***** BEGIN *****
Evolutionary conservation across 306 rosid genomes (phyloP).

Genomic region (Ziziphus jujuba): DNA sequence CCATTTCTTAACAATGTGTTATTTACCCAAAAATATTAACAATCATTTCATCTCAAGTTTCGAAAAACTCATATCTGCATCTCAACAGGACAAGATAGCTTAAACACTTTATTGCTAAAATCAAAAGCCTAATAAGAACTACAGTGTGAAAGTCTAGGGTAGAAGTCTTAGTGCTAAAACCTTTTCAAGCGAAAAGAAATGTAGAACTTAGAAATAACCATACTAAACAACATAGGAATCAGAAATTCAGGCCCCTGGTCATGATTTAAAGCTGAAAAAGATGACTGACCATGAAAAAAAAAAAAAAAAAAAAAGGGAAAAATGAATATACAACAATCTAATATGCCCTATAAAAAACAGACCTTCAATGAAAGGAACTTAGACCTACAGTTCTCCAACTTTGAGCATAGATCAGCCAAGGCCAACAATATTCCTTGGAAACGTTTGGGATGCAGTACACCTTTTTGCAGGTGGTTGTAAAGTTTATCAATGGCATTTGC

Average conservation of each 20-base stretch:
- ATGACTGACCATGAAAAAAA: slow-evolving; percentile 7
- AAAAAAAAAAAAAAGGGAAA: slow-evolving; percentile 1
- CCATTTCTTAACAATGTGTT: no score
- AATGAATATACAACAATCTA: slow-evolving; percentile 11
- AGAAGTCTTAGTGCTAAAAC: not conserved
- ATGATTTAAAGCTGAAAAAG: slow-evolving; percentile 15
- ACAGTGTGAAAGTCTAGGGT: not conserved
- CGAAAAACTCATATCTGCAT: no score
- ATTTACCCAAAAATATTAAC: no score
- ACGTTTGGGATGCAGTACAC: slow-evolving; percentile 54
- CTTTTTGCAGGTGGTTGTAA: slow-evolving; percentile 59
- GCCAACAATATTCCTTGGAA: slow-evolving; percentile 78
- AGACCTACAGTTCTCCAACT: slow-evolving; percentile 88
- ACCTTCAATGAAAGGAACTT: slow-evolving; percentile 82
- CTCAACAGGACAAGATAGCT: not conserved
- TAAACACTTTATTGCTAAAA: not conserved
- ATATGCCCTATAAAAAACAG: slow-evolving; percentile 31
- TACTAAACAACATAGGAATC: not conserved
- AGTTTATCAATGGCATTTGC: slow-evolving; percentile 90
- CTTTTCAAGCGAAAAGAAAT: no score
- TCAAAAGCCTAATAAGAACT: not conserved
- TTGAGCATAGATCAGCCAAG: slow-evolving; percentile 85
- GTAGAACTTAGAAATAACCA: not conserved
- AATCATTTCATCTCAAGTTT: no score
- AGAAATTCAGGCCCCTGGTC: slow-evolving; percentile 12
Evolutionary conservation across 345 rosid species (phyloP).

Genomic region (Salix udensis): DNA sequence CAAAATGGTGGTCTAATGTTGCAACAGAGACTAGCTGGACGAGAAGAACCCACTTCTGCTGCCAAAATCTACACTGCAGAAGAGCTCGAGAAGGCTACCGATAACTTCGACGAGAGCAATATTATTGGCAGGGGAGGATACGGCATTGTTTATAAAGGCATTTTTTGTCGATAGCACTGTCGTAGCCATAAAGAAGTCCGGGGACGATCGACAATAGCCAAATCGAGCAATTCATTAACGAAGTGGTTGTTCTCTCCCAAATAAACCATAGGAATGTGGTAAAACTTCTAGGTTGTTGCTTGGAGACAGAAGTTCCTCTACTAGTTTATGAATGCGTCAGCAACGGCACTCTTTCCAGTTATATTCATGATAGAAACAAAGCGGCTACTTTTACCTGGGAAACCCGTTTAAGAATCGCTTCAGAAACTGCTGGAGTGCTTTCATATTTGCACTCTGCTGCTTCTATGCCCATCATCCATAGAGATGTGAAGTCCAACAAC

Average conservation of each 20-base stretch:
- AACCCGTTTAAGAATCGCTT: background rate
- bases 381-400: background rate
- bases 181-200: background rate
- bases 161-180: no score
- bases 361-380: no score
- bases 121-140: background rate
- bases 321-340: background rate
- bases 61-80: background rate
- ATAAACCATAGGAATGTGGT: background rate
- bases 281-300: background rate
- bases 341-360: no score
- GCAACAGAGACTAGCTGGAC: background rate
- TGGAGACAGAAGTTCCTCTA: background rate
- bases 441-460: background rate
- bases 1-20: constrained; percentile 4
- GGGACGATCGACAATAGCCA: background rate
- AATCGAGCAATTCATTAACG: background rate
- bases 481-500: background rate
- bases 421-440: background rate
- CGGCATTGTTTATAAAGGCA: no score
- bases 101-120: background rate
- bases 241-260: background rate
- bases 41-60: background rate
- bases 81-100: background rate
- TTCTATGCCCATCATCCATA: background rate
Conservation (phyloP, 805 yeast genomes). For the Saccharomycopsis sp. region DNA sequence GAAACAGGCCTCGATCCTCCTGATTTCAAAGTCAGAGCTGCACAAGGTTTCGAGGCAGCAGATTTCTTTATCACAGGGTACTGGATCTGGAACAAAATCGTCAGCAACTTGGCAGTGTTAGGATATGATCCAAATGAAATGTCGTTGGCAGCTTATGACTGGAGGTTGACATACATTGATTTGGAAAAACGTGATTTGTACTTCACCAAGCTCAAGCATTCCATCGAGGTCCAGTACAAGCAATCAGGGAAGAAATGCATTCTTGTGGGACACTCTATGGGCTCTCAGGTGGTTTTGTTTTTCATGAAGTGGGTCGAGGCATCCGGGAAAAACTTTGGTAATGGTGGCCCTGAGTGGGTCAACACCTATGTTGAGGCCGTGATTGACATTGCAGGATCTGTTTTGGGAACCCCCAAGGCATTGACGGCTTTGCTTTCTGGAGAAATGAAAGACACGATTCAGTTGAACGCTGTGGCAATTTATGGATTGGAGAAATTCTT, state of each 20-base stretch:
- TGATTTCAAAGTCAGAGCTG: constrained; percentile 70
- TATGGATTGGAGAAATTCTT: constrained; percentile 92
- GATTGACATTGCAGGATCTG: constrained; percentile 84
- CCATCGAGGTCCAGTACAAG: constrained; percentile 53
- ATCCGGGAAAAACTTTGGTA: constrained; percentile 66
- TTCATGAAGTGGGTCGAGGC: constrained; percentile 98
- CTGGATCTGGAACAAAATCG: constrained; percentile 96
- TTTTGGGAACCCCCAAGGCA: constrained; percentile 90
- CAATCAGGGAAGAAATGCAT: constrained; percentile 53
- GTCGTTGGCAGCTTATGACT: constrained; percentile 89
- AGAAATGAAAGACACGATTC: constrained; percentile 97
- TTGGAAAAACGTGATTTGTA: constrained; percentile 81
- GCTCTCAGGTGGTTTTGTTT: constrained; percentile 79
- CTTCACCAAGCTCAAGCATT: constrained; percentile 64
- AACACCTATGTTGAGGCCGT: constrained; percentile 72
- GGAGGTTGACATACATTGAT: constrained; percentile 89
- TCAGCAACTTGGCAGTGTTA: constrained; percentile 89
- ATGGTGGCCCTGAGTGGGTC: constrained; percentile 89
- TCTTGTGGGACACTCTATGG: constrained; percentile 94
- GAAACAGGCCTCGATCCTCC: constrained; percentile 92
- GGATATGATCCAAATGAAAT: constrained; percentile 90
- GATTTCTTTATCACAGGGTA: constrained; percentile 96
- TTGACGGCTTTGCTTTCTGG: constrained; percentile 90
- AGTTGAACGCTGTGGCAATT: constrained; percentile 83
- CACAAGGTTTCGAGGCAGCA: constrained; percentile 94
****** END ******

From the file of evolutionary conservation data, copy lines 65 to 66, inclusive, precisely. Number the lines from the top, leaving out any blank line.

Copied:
- TTTTGGGAACCCCCAAGGCA: constrained; percentile 90
- CAATCAGGGAAGAAATGCAT: constrained; percentile 53